If you have been embroidering for more than 90 days, like the rest of you, you may have had a fantastic design seriously pucker and/or not meet our expectations. In the embroidery nomenclature, it is called 'cast iron embroidery' or 'bullet proof embroidery.'
In addition to the pucker of the century, the needle was laboring to get through the layers of fabric, underlay and stitching that is very close and dense. This is often the bane of designs that are truly detailed. Those details and the way the threads lay to catch the light are a major contributor to the heavy stitching.
I personally had a machine similar to this one as a child. It know that it worked and regret that I don't still have it. Collectibles are not for the money - at least for me - they are for the joy and beauty of something of a by gone era.
But, getting back to Cast Iron embroidery. If you have done your 'due diligence' for embroidery, aka sewout or discovery sew, you will know that you may need to change the density of the stitching. One thing that you need to keep in mind is that the design may well have VARYING DENSITY all through it. One area may sew easily and another area will be pounding and possibly broken threads or needles. Let me show you what I mean.
I know this design is too dense in several areas. Each picture is just an enlargement of the stitches. The first photo has about 25,400 stitches. The second photo is density reduction from 4.0 to 4.5 and has 24,300 stitches. The third photo is what is known as (in my software) 'tidy up small stitches' and I have removed each stitch that is less than .5mm* which I personally consider to be a 'hole.' (This is one of the main reasons why I use the metric system when embroidering. Things are so much easier to change when you are working with 1's 10's and 100's). So, the third photo is the original 25,400 stitches and deleting the .5mm stitching, it comes to 24,000 stitches.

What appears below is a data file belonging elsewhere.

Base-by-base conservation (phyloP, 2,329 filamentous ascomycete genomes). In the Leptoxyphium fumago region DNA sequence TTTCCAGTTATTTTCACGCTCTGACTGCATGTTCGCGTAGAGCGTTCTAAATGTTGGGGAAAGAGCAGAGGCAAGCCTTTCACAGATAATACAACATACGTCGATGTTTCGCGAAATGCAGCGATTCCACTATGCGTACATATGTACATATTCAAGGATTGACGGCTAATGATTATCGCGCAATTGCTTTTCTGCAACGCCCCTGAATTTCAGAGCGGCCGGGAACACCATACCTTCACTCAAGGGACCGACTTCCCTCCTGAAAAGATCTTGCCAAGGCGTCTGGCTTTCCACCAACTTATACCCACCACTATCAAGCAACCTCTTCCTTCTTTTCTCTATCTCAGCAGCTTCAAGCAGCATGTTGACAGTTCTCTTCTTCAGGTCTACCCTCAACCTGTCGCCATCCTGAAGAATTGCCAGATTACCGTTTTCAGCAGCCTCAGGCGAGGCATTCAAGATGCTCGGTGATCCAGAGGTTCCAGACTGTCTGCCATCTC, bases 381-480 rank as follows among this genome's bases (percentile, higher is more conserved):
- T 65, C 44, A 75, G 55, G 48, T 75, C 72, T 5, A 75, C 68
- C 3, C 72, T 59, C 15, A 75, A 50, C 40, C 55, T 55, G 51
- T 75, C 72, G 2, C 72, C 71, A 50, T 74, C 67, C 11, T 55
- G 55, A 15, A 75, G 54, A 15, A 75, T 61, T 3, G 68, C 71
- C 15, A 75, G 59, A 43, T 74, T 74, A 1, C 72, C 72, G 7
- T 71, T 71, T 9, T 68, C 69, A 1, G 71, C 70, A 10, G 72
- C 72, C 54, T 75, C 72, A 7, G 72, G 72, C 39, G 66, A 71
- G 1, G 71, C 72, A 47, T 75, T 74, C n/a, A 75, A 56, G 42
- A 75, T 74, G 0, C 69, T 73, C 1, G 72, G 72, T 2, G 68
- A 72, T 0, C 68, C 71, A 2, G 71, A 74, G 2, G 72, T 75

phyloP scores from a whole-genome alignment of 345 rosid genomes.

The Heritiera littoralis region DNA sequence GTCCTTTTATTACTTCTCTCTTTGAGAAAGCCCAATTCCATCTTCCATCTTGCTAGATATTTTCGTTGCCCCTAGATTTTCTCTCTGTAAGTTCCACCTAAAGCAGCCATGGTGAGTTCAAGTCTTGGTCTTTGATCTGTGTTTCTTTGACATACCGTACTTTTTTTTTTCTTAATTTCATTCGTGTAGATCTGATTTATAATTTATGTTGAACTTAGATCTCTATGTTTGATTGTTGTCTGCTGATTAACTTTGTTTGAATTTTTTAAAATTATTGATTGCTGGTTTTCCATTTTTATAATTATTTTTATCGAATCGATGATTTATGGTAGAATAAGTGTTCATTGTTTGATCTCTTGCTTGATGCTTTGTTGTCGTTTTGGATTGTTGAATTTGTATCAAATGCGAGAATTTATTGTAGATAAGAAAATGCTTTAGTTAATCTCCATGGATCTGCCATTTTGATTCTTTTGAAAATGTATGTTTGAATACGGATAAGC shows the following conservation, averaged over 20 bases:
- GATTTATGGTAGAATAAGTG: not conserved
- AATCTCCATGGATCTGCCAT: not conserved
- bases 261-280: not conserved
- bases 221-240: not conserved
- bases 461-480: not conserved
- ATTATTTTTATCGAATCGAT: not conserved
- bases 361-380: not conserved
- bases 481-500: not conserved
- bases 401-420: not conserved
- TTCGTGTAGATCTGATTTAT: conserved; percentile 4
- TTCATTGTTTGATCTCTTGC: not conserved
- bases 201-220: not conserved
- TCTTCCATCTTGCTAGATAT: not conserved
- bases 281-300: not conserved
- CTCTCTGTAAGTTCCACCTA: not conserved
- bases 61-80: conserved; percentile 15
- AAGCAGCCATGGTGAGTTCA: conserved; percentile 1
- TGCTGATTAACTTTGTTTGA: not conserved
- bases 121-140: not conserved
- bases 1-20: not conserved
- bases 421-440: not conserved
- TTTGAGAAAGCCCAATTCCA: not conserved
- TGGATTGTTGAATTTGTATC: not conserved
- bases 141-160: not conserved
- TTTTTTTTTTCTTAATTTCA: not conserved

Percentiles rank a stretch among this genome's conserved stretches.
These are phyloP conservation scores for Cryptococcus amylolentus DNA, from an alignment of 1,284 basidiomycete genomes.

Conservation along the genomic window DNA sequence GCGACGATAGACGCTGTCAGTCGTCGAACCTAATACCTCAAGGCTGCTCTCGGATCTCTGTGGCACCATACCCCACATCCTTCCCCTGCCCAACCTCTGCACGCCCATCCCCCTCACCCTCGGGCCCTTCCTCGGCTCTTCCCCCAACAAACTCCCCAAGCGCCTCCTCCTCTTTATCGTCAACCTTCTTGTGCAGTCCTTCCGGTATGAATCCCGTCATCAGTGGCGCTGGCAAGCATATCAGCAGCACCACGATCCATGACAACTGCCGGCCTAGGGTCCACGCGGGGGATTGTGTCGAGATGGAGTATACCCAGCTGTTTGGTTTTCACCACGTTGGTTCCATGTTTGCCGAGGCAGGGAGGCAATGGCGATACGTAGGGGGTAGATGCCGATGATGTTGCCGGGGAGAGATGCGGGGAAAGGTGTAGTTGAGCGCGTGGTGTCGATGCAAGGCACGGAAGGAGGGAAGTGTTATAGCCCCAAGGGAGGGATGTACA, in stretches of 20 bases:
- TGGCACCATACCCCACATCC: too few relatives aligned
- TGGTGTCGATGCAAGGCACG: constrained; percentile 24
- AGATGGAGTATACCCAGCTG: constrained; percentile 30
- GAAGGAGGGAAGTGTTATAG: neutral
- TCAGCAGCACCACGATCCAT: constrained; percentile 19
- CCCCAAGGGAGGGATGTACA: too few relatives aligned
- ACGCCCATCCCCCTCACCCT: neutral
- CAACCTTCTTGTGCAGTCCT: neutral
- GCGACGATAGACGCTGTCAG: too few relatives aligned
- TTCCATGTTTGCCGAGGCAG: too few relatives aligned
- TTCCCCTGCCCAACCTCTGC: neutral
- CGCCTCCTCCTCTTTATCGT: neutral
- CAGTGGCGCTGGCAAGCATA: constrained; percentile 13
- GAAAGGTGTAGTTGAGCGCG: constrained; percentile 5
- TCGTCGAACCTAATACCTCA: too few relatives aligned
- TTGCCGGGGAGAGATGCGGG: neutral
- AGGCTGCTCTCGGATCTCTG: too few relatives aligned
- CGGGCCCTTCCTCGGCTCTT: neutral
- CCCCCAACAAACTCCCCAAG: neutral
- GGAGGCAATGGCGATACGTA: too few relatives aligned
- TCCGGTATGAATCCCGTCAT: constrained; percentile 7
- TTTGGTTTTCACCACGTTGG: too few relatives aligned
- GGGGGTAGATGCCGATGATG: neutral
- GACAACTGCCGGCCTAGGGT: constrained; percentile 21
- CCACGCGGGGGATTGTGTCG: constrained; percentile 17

These items are hard to see so I have made them larger than normal. I tried to make them the areas the same so you could see the adjustments and their affect. I do promise, the photos are different.
The third idea I have for adjustment of this issue is to use a lighter weight thread. I have 60 weight available. It will make a very nice difference but could be too lean in some areas. Density - what a thick problem. . . .
Some of the more sophisticated programs may be able to let you select a color and then adjust. I really don't know all the programs available.
Your software may have the 'tidy' up feature. If you are like most people, you may not even know where it is. Most of us have software that we are only using a portion of what is available. Check out your (any/all) programs for something that can be a 'hidden gem.'
Perhaps finding another suitable design may be an answer as well.
Incidentally, some sites indicate that they DO NOT use more than a single sheet of stabilizer. I personally have used up to 3 sheets of stabilizer to circumvent the puckering. It worked for me.
If you have a method that you use to work with a dense design, I hope you can share it with all of us. Short of doing your own digitizing, I am not sure how to make it right.
* Refresher on metric versus English -
- There are 25.4mm to an inch - it is rounded off to 25mm
- There are 2.54cm to an inch - it is rounded off to 2.5cm
- 1/2" is equal to 13mm
- 1/4" is equal to 6.5mm
It was surprising (to me) that using these metric numbers was easier than I originally thought. When I wanted to 'clean' up those stitches that were extremely small, .5mm makes more sense to me than 1/50" does. However, be careful about removing small stitches. You may be removing too many detail points, therefore, be sure to do your 'discovery sew' or 'sewout.' Nothing takes the place of a 'prototype' when working with details!!